With the many vacant spaces on Spring Street, the College is considering establishing a boutique hotel at the end, near Tunnel City Coffee. Since January of this year, talk of a College-owned high-end hotel replacing the American Legion Post at the corner of Spring Street and Latham Street has been circulating.
“We are just beginning the process to consider a new ‘New England style’ Inn on Spring Street,” said Fred Puddester, vice president for Finance and Administration. At the moment, nothing has been decided with regard to the future of the American Legion Post and property. However, an outside consultant hired by the College has suggested that establishing a boutique hotel on the property would be profitable for both the College and Williamstown and recommended an inn with about 60 rooms. While the accommodations would be primarily targeted to host “numerous groups, including parents, alumni and visiting speakers,” according to Puddester, a large part of these calculations also relies on the expected influx of tourism that the revitalized Clark Art Institute, currently undergoing a three-year, $145-million renovation, will generate when it opens in the summer of 2014.
Laurie Klefos, president of the Berkshire Visitors Center, sees the hotel as part of a promising trend of growth in tourism throughout the Berkshire area. “The Berkshire Visitors Bureau is always pleased to see an investment in tourism and the tourism industry in the Berkshires,” Klefos said. “We have been seeing a lot of growth in the past few years, especially since the economy turned around.”
Klefos predicts that the Clark will not only increase the quantity of tourism but also its variety, namely a breed of international, art-loving sophisticates. The potential existence of a boutique hotel would cater to these patrons more adequately than any other accommodation in the area. “We see a boutique hotel as something that would be different, especially in Williamstown,” said Klefos. “The attractiveness of Williamstown as a visitor destination has been growing, especially with the expansion of the Clark, so timing would be perfect.” If all goes to plan, the hotel will be a key part in the planned reinvigoration of Spring Street and Williamstown in general.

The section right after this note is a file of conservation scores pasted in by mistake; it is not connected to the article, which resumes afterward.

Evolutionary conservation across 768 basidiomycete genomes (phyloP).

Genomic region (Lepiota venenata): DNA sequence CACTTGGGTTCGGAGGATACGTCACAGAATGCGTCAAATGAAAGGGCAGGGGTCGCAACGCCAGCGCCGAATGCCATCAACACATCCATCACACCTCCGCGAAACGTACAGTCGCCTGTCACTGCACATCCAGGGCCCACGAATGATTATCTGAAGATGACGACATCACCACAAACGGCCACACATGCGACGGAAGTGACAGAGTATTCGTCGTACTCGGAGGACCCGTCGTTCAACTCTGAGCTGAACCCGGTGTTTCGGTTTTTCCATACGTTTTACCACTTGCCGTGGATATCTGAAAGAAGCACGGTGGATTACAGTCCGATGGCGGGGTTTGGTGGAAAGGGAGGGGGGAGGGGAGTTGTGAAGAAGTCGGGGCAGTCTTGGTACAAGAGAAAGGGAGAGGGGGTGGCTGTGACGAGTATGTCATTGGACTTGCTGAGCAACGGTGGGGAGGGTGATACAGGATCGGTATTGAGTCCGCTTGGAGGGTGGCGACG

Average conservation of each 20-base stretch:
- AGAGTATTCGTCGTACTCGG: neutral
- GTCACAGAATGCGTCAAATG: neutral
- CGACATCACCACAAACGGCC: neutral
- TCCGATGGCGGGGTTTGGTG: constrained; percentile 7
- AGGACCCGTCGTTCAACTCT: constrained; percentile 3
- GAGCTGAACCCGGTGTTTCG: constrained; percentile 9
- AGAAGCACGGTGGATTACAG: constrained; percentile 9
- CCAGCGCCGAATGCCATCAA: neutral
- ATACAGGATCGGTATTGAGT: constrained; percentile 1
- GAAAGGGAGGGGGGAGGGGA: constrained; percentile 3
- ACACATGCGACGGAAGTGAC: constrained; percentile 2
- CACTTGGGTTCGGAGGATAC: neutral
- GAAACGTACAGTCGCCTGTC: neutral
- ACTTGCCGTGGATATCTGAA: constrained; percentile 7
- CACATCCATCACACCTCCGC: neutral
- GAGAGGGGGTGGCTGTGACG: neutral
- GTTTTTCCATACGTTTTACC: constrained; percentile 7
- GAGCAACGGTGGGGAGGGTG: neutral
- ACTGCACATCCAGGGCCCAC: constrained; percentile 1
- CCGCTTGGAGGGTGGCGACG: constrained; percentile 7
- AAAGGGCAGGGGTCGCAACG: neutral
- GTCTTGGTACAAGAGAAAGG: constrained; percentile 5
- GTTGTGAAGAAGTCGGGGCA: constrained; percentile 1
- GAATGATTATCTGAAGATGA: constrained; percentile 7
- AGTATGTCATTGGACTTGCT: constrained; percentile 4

That is not to say, however, that a plethora of accommodation does not already exist in Williamstown. Rather, there are around 12 to 13 accommodations available around the vicinity of the college. The most visible of these is the Williams Inn, the mortgage of which the College purchased about three years ago and is leasing out until 2039.
Carl Faulkner, owner of the establishment, is perhaps less enthusiastic about the developments than Klefos is. “I’m not against it,” Faulkner said. “I just have to make sure my product gets better.” The Williams Inn has undergone several renovations, additions and refurbishments in recent years, such as the $3 million addition of 25 extra rooms 10 years ago. Although he is looking forward to the reopening of the Clark, lamenting the loss of tourism its renovations have prompted, Faulkner seems doubtful of the touristic appeal of the proposed location at the end of Spring Street “I don’t think tourists are going to find too much at the end of Spring Street,” Faulkner said.
As this idea has been in development for less than a year, the College does not intend to act in the near future. “We need to discuss the proposal on campus before moving forward,” said Puddester. “We are meeting regularly with the operators of the Williams Inn and are studying our options.”